Elizabeth Dodd, from In the Mind’s Eye, discussed Julian Jayne’s theory of bicameralism. She thinks it falls short, in particular because of new data about early human development.
That is a fair criticism for any older book that is inherently limited to what was available at the time it was written. In the past few decades, a ton of new info has become available, both through archaeology and translated texts.
Rather than Jaynes, she prefers another theorist (Kindle Locations 350-355):
Besides, I’m more convinced by another scholar, Robbins Burling, who points out that the growth of the brain began two million years ago, from 6oo cubic centimeters to modern humans’ mans’ doubled capacity of at least 1,200 cubic centimeters-in in culinary measurement, we have today about two and a half cups of brain in the curved bowl of our skull. As he notes, from its Australopithecine beginnings the hominid brain had very nearly reached our own modern size long before the archaeological logical record reflects great innovations in tool production. Our changing brains weren’t littering the landscape with evidence of flourishing technological innovation. So what were we doing with those bigger, more complex neural capacities? Talking, ing, he says. Our brains grew as both natural and sexual selection tion guided our species toward ever increasing capacities for language-both comprehension and speech.
I had a thought about language. Genevieve von Petzinger studied the earliest cave paintings and claims to have found a common set of geometric designs, 32 of them to be precise. She speculates that they were used to communicate basic common meanings.
I’m not sure it would have been quite as complex as something like hobo symbols. It could have been much simpler, along the lines of how prairie dogs give names to things in their immediate environment, including individual people who visit regularly.
What prairie dogs have is a basic set of nouns and that is it, as far as we know. Other animals like whales will call each other by name. Plus, there are animals like dogs that can understand simple commands. Even my cats can comprehend the emotion behind my words and, if you’re persistent enough, cats can be taught to respond to simple commands as well.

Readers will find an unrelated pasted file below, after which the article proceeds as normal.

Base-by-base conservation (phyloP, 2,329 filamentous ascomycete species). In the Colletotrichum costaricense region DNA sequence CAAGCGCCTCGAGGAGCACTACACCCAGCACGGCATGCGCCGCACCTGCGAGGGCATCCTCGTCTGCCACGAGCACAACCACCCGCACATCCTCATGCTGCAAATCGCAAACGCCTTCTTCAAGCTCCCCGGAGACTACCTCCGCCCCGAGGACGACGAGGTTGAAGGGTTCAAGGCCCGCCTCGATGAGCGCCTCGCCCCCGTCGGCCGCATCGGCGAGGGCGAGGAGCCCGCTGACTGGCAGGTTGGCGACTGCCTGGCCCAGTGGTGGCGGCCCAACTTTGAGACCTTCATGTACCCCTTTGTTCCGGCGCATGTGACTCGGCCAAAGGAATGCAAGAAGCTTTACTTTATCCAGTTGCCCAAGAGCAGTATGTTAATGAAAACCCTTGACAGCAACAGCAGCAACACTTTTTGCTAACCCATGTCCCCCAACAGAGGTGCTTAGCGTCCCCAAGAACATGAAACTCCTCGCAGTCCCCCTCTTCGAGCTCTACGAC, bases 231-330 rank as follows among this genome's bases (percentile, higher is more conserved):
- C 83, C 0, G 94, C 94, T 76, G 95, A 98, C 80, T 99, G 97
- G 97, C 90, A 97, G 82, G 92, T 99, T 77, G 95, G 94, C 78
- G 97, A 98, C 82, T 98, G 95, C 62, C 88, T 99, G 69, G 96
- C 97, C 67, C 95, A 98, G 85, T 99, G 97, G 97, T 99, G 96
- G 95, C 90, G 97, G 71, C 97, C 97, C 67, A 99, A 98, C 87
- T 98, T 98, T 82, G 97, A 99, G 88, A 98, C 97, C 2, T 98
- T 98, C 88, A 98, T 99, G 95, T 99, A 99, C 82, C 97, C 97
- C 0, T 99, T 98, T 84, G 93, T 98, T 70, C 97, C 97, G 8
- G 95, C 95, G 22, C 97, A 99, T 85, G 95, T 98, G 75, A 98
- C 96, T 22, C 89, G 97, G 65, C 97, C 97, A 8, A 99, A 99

Is this complex enough to be called language? Is language more than merely naming a few things or responding to simple commands?
Petzinger points out that the ancient symbols weren’t an alphabet or anything along those lines. She also doesn’t think they were abstract symbols. Most likely, they represented concrete things in the world and maybe used as basic counting marks. If these people had language, one might expect these symbols to already be developing some of the qualities of an alphabet or of abstraction. But it appears to be extremely concrete, maybe with some limited narrative elements.
These cave paintings are from the ice age and the period following. The oldest are from around 40,000 years ago. That is far cry from the couple million years ago that Robbins Burling is talking about. If humans were talking at so far back, why didn’t they leave any signs of language? As for the rock paintings, Dodd thinks they do demonstrate language mastery (Kindle Locations 363-365):
By the Upper Paleolithic, when we finally see the great painted caves and sculpted figurines of the Aurignacian culture and those that followed, the artwork suggests a level of mythic and symbolic thinking that could not have been possible without out language. The images, I feel certain, point to narrative, and one cannot tell stories with only a rudimentary lexicon.
Maybe… or maybe not. It’s highly speculative. But, if so, the narrative would be key. Is narrative the tipping point for the formation of actual language? Narrative would be the foundation for verbs, beyond the mere naming of nouns. It would also indicate incipient complex thought based on awareness of temporality and possibly causality (Kindle Locations 355-359):
“Perhaps language confirms, rather than creates, a view of the world,” he reasons. Syntax often reflects an iconic understanding standing of the relation among agents and goals (often through grammatical subjects and objects); our ability to perceive patterns and to “read” or “hear” the world precedes our induction into any specific language form. “We seem to understand the world around us as a collection of objects that act on each other in all sorts ofways,” he says. “If our minds were constructed so as to let us interpret the world in this way, that would be quite enough to account for the structure of our sentences.”
What kind of consciousness, mentality, or worldview would that indicate?